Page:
Now all the wood's in the shed. The lawn is mowed. John's a real pioneer when it comes to the outdoor life. He first ignited the tractor, mowed the lawn and sampled the wood. With Kristi he built the fire and schlepped a remaining 10 cubic meters of firewood into the former horse stable. You can tell originally he's from an estate.

Automagic doesn't happen. The place is magic but it doesn't do magic. We should, in this experiment. Last night (Tue 12) I realized that I have been (and probably still am) torn between whether to have the mill work for us, myself, and friends, or for (to put it quite exagerated), 'art'. Is it a private or a public place? Do we narrowcast, or broadcast it? Or do we recast it, for completely secret purposes? Will this experiment be private or public, or both? Will it be 'economical', or 'commercial', at any stage? Now applied to a new site, the very question has been the motor of so many of my projects. But then again: is the moulin a project or a safehaven? What will be its spin-off, if anything means to generate an economy?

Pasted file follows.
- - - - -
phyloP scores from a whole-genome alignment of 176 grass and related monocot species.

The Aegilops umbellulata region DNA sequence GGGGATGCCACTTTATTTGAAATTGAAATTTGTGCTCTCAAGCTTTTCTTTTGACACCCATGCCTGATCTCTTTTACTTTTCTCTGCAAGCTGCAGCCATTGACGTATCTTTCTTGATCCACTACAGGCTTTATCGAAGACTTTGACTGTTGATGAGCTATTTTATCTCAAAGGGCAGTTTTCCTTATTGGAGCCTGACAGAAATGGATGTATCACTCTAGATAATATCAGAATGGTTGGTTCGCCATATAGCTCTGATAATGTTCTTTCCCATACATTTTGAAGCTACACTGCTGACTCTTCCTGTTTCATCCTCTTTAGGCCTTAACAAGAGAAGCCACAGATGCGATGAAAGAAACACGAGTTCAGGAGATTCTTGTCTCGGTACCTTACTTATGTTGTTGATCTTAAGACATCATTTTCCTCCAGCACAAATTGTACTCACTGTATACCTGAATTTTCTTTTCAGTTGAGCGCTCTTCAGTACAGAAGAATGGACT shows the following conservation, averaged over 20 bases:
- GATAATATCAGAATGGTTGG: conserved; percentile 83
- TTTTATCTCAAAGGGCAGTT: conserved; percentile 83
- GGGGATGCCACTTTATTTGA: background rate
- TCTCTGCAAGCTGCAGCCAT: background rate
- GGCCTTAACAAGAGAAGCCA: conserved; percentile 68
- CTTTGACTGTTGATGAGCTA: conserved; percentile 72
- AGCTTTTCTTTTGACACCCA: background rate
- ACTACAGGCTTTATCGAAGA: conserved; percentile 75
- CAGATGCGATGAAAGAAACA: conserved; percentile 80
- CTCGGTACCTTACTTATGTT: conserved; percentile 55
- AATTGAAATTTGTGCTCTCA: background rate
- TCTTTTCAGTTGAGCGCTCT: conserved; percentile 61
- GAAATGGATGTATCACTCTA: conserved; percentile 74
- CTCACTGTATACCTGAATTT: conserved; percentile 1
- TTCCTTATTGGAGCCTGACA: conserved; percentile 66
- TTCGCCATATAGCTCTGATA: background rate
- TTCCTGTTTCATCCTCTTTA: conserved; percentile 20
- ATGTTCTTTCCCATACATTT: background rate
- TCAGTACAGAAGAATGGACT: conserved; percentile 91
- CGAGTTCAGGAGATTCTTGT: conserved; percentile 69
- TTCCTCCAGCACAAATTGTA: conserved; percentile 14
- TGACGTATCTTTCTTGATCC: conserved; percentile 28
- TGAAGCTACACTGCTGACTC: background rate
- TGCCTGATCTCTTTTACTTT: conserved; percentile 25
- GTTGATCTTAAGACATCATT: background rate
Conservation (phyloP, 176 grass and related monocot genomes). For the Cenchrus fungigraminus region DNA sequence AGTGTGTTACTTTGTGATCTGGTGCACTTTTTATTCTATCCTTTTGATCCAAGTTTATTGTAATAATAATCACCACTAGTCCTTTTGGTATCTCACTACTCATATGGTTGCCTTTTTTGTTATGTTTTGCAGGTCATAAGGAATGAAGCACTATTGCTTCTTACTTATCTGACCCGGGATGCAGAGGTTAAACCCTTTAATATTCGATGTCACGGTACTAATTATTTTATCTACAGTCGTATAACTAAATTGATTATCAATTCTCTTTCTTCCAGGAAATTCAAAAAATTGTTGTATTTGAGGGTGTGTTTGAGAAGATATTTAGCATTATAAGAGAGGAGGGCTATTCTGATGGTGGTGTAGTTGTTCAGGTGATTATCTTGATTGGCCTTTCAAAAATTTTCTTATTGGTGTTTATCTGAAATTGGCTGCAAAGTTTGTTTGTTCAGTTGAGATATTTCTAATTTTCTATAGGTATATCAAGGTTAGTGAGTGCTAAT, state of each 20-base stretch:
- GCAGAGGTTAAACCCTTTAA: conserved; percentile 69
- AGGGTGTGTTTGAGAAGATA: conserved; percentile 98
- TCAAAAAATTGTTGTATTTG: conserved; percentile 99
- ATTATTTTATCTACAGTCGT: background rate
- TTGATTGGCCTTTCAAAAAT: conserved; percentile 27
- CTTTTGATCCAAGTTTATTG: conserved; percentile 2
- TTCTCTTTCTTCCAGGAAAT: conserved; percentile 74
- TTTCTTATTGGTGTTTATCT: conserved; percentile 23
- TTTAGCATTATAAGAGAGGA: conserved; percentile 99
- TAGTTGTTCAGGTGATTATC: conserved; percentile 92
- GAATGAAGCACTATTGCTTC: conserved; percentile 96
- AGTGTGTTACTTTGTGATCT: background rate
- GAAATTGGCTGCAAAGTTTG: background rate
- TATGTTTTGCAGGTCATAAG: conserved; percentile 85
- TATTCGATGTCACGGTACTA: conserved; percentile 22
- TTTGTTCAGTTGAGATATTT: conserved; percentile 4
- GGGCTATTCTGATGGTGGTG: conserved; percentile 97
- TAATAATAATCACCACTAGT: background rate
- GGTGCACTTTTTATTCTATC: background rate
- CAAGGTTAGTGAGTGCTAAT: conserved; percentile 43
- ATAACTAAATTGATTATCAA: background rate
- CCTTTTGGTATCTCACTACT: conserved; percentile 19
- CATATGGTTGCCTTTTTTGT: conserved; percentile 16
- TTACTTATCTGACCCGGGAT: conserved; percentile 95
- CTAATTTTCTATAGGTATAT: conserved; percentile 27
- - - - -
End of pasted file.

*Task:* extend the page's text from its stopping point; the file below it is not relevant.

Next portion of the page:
(what) information, (in) an economy of secrecy?

Sausolito is across the north bay. Michael, Kristi and myself took the ferry to see Erik, from France originally, a graphic/media designer who worked at Wired, and his studio partner Patricia, American. Their outfit was recognizable, today even better then when I visited them before the move. A huge collection of graphic and other memorabilia to thrive in: a humus layer of graphic expression to work from. Erik has a site—if I only dug up his business card from my own humus...

Amoeba records on Haight Street (the mega one), and later on Telephone Street, Berkeley, supplied me with new female voices: country singer Iris Dement, folk singer Gillian Welch, (for Gilberthe more Bonnie Rait, who I can dig in some moods). Paul brought me Kristin Hersh, when we said goodbye two days before I moved. Ann Levine taped me Joan Osborne, and the McGarrigle sisters. Muses, their voices make the house vibrate. Since Grace Slick (White Rabbit) and Janis Joplin (Ball and Chain) and Victoria Williams (Loose) (and a short flirt with 80's theatrical extravaganza Toyah Wilcox, but true affair with Siouxsie Sioux) I've been enchanted with the mean chrystaline, which intones everything secret in la femme, revealing only glimpses of her. Syrens inform man's odyssee.

Tales of Migration